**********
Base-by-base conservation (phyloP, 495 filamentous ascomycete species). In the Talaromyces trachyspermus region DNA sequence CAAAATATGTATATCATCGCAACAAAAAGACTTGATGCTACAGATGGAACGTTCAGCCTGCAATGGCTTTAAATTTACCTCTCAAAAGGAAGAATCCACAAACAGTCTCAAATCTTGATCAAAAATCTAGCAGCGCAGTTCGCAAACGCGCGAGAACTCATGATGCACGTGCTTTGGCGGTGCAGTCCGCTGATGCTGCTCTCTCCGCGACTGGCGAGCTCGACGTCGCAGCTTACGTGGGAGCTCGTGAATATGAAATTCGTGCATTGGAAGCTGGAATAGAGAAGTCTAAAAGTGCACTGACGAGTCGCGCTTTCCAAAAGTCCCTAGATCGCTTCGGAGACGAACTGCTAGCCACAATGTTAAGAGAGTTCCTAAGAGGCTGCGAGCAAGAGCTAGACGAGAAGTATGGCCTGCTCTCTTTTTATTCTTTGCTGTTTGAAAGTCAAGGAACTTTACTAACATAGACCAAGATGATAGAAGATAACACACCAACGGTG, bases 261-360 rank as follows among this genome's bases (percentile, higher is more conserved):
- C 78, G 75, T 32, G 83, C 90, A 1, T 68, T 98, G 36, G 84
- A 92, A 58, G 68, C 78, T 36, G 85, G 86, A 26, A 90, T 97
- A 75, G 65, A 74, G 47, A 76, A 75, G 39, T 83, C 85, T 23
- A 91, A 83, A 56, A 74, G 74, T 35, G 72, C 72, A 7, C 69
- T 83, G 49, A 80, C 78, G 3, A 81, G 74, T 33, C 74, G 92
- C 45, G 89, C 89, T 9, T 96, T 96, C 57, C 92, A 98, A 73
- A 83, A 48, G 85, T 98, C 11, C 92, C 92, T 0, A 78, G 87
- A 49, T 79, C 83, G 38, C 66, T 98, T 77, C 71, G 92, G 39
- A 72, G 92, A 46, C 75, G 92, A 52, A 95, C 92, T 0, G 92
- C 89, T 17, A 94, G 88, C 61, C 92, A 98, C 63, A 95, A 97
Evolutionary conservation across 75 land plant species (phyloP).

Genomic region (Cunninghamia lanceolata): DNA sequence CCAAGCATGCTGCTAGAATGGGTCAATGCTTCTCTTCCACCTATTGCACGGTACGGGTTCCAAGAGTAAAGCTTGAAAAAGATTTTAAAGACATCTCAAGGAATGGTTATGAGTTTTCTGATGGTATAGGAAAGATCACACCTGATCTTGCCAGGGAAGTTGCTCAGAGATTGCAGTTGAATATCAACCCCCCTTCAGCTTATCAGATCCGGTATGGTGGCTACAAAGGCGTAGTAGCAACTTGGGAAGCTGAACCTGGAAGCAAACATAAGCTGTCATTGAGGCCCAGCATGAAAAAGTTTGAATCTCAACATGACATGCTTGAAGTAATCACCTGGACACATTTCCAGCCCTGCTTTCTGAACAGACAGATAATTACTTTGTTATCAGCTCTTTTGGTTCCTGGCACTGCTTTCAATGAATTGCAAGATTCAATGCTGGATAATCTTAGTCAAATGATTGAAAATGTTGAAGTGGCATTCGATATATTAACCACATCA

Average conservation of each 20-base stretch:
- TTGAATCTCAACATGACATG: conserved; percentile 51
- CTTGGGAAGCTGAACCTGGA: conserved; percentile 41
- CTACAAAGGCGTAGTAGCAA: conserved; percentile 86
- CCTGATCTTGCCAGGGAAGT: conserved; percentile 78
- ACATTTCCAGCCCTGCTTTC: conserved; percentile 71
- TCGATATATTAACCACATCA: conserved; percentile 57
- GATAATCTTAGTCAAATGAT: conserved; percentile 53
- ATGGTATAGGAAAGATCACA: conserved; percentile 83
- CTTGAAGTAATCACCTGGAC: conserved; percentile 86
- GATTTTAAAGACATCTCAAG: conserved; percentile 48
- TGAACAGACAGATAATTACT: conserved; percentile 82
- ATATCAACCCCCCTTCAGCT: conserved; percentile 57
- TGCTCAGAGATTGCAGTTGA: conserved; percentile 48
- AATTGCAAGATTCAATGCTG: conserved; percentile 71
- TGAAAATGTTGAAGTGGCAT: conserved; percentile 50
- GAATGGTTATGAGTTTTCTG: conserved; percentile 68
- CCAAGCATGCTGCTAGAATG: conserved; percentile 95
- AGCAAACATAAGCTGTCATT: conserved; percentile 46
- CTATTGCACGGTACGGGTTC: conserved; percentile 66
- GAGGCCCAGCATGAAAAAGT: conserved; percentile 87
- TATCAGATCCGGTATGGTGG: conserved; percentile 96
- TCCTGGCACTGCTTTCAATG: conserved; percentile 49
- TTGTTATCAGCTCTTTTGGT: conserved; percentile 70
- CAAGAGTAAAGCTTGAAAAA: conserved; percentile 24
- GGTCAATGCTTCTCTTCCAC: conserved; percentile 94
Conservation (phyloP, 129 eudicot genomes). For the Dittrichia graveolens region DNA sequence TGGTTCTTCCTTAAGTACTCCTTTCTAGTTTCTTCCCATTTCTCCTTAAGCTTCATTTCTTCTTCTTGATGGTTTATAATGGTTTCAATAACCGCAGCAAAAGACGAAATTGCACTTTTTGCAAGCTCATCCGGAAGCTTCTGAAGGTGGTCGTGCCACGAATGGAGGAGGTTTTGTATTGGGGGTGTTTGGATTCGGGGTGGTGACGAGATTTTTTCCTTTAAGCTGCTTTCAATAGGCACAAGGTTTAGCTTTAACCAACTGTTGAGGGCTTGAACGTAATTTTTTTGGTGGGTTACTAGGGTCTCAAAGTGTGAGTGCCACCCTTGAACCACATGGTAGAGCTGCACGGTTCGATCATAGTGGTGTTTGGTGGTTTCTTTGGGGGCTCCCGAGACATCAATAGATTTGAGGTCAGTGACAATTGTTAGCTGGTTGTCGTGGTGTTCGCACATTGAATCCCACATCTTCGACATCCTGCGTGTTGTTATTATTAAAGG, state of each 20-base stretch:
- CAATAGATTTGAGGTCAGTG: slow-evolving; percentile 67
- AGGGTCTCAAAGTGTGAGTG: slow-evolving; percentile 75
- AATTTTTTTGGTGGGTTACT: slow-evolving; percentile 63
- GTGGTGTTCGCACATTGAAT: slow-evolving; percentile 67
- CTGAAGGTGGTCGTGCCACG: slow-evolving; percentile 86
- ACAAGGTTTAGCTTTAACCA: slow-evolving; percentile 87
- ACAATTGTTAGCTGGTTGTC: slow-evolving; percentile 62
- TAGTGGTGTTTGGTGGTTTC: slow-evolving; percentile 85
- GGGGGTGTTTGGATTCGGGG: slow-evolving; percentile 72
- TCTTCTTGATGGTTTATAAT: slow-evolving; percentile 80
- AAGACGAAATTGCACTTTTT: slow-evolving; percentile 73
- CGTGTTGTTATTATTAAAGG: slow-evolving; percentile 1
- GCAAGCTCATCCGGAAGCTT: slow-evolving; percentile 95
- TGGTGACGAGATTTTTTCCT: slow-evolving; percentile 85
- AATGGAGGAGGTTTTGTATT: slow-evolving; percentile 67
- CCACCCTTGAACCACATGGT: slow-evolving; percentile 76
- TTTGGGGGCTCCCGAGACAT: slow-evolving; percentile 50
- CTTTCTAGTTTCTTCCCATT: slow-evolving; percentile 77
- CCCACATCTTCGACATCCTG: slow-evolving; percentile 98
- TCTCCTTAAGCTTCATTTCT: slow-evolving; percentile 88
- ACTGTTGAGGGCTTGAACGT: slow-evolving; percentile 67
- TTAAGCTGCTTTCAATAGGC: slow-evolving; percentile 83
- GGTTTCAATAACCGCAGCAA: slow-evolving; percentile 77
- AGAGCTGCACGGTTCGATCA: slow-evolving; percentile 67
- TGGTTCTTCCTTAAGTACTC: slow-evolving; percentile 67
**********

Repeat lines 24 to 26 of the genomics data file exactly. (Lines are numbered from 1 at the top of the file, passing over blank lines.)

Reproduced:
- GATTTTAAAGACATCTCAAG: conserved; percentile 48
- TGAACAGACAGATAATTACT: conserved; percentile 82
- ATATCAACCCCCCTTCAGCT: conserved; percentile 57